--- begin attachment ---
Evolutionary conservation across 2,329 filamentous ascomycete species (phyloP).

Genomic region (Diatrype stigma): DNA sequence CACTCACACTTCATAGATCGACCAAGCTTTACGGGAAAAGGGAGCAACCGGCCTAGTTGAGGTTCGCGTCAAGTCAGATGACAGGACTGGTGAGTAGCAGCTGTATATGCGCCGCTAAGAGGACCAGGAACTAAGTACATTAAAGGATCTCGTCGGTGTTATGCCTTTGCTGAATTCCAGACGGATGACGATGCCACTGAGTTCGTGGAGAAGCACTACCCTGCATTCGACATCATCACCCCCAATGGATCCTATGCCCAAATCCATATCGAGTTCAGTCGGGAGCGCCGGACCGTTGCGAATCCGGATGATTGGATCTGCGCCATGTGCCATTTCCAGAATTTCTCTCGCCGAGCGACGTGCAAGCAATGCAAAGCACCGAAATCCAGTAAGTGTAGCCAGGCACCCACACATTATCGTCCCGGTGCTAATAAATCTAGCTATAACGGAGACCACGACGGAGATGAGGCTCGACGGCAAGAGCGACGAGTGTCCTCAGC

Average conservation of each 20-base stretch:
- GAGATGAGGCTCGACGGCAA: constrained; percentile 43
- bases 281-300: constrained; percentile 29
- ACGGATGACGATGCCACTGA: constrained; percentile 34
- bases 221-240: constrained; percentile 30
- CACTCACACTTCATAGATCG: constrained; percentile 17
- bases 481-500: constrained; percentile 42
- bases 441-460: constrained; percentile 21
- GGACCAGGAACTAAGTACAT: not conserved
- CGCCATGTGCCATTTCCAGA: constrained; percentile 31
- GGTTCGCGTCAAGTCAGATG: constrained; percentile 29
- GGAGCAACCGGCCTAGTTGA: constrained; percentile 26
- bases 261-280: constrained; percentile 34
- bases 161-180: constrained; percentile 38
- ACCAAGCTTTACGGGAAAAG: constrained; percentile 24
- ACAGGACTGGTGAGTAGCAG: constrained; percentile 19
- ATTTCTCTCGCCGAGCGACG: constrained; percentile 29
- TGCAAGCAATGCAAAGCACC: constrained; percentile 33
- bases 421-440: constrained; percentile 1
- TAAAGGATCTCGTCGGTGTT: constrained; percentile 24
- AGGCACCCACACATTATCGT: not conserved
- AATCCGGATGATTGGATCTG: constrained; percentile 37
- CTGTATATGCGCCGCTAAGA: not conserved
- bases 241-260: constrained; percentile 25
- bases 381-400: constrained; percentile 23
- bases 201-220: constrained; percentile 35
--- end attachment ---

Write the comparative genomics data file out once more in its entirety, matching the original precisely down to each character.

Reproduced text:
Evolutionary conservation across 2,329 filamentous ascomycete species (phyloP).

Genomic region (Diatrype stigma): DNA sequence CACTCACACTTCATAGATCGACCAAGCTTTACGGGAAAAGGGAGCAACCGGCCTAGTTGAGGTTCGCGTCAAGTCAGATGACAGGACTGGTGAGTAGCAGCTGTATATGCGCCGCTAAGAGGACCAGGAACTAAGTACATTAAAGGATCTCGTCGGTGTTATGCCTTTGCTGAATTCCAGACGGATGACGATGCCACTGAGTTCGTGGAGAAGCACTACCCTGCATTCGACATCATCACCCCCAATGGATCCTATGCCCAAATCCATATCGAGTTCAGTCGGGAGCGCCGGACCGTTGCGAATCCGGATGATTGGATCTGCGCCATGTGCCATTTCCAGAATTTCTCTCGCCGAGCGACGTGCAAGCAATGCAAAGCACCGAAATCCAGTAAGTGTAGCCAGGCACCCACACATTATCGTCCCGGTGCTAATAAATCTAGCTATAACGGAGACCACGACGGAGATGAGGCTCGACGGCAAGAGCGACGAGTGTCCTCAGC

Average conservation of each 20-base stretch:
- GAGATGAGGCTCGACGGCAA: constrained; percentile 43
- bases 281-300: constrained; percentile 29
- ACGGATGACGATGCCACTGA: constrained; percentile 34
- bases 221-240: constrained; percentile 30
- CACTCACACTTCATAGATCG: constrained; percentile 17
- bases 481-500: constrained; percentile 42
- bases 441-460: constrained; percentile 21
- GGACCAGGAACTAAGTACAT: not conserved
- CGCCATGTGCCATTTCCAGA: constrained; percentile 31
- GGTTCGCGTCAAGTCAGATG: constrained; percentile 29
- GGAGCAACCGGCCTAGTTGA: constrained; percentile 26
- bases 261-280: constrained; percentile 34
- bases 161-180: constrained; percentile 38
- ACCAAGCTTTACGGGAAAAG: constrained; percentile 24
- ACAGGACTGGTGAGTAGCAG: constrained; percentile 19
- ATTTCTCTCGCCGAGCGACG: constrained; percentile 29
- TGCAAGCAATGCAAAGCACC: constrained; percentile 33
- bases 421-440: constrained; percentile 1
- TAAAGGATCTCGTCGGTGTT: constrained; percentile 24
- AGGCACCCACACATTATCGT: not conserved
- AATCCGGATGATTGGATCTG: constrained; percentile 37
- CTGTATATGCGCCGCTAAGA: not conserved
- bases 241-260: constrained; percentile 25
- bases 381-400: constrained; percentile 23
- bases 201-220: constrained; percentile 35